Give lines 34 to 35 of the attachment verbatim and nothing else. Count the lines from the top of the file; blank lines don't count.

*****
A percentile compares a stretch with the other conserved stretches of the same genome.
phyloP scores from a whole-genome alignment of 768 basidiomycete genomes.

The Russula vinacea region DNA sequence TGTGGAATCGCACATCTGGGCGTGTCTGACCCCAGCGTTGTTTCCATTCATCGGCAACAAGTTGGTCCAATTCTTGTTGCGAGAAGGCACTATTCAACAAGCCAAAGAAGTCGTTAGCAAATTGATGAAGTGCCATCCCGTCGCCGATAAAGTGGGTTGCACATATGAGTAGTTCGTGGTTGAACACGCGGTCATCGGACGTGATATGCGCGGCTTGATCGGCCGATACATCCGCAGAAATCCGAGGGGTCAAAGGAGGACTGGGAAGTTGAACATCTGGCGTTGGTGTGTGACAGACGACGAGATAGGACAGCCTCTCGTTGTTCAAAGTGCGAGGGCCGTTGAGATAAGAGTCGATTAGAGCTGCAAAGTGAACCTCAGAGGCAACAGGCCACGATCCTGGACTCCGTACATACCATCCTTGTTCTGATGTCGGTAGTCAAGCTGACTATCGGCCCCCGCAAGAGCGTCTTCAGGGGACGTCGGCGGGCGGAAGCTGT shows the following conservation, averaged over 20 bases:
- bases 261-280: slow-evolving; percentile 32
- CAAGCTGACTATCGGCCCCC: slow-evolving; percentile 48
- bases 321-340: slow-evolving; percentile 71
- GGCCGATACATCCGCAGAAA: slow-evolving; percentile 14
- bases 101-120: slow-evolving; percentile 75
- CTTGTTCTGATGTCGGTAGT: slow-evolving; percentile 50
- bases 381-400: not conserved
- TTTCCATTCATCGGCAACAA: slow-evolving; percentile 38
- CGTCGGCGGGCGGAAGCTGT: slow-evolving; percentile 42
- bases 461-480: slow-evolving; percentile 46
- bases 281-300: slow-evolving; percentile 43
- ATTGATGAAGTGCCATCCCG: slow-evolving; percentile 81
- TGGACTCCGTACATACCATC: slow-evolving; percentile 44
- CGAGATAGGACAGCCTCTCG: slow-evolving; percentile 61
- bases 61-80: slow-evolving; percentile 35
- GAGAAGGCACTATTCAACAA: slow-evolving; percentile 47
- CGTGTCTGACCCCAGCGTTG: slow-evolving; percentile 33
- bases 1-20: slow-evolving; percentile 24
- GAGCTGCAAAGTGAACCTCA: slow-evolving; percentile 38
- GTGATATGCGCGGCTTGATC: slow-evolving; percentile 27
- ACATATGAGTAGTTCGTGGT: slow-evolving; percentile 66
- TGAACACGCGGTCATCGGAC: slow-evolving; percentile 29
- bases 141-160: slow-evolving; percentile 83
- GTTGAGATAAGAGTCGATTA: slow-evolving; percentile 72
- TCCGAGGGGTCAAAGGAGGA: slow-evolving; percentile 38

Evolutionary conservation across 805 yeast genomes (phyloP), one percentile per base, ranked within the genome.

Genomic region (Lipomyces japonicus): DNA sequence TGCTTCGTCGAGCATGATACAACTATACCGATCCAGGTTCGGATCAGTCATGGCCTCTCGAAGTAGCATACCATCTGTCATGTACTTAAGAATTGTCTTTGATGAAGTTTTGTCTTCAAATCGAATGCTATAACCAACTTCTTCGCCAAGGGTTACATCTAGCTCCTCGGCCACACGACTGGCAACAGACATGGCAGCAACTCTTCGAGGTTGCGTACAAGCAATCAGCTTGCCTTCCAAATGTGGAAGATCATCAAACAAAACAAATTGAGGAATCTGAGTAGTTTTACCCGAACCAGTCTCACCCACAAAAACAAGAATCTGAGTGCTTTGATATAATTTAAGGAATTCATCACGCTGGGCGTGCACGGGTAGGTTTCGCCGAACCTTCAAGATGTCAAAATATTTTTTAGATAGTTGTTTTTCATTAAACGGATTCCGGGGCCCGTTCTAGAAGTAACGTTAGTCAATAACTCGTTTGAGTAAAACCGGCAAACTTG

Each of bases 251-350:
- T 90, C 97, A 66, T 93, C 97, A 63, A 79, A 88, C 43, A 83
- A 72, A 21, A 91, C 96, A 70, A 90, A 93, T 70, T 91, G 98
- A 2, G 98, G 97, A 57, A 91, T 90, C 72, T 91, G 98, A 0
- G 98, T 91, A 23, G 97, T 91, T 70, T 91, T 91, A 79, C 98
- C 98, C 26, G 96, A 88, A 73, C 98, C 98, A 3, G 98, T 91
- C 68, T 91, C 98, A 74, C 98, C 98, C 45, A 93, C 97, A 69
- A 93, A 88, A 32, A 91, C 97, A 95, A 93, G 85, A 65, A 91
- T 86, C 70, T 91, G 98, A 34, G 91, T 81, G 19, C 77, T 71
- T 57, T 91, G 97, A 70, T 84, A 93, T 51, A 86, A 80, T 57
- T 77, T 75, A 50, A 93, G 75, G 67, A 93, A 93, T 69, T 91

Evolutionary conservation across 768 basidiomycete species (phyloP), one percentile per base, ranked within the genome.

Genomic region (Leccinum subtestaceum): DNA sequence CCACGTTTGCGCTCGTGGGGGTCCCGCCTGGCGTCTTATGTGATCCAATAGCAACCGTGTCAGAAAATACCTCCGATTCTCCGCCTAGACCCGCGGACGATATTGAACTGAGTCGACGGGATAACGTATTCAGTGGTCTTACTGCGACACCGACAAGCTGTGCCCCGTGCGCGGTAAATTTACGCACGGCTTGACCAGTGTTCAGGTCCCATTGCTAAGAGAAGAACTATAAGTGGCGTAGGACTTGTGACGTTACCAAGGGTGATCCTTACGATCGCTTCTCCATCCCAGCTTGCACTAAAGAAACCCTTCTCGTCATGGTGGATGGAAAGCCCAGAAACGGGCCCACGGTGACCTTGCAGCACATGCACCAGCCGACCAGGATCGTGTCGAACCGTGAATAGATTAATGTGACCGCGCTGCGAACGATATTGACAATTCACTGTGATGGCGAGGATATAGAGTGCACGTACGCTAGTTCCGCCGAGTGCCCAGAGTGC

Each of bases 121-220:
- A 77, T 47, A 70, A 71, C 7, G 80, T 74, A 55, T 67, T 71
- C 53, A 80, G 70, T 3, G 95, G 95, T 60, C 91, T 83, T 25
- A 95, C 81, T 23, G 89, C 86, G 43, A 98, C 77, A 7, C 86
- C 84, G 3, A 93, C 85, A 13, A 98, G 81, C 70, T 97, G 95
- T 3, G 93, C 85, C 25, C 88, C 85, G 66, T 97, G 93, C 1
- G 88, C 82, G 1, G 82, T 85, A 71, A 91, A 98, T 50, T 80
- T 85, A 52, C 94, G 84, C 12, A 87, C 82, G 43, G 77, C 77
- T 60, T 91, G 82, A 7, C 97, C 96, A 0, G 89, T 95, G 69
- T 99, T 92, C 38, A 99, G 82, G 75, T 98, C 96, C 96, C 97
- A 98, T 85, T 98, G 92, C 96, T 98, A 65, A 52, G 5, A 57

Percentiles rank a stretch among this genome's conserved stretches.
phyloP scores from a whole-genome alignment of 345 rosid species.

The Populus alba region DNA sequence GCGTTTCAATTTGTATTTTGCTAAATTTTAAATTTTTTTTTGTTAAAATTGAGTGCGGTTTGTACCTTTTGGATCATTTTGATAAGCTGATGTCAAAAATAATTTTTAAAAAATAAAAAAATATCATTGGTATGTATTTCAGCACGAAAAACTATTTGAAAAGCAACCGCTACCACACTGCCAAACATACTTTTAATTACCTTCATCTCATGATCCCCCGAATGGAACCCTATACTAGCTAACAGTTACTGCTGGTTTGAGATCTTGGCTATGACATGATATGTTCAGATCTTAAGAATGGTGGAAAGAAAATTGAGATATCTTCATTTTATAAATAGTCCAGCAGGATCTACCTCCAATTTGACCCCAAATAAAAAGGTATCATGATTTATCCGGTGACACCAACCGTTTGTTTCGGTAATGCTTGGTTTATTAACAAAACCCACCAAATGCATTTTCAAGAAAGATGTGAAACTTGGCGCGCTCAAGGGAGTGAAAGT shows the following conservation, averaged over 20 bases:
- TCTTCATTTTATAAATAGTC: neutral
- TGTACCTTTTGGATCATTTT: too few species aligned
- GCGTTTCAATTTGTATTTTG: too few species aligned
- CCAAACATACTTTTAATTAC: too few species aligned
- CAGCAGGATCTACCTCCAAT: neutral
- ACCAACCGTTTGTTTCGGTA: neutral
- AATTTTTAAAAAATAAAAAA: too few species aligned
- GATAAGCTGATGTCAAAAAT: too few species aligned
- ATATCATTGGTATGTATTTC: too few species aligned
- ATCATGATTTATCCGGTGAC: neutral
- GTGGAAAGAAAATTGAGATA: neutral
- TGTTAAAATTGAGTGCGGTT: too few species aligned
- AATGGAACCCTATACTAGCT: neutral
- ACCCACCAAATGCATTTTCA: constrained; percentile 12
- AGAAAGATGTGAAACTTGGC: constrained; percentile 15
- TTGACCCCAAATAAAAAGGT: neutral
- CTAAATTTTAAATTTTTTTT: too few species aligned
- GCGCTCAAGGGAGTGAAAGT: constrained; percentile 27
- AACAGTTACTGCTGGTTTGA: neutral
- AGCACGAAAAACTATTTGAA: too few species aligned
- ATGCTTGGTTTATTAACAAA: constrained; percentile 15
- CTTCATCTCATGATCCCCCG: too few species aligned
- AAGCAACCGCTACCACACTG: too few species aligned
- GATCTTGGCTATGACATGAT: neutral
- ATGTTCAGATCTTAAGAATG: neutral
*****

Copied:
- A 2, G 98, G 97, A 57, A 91, T 90, C 72, T 91, G 98, A 0
- G 98, T 91, A 23, G 97, T 91, T 70, T 91, T 91, A 79, C 98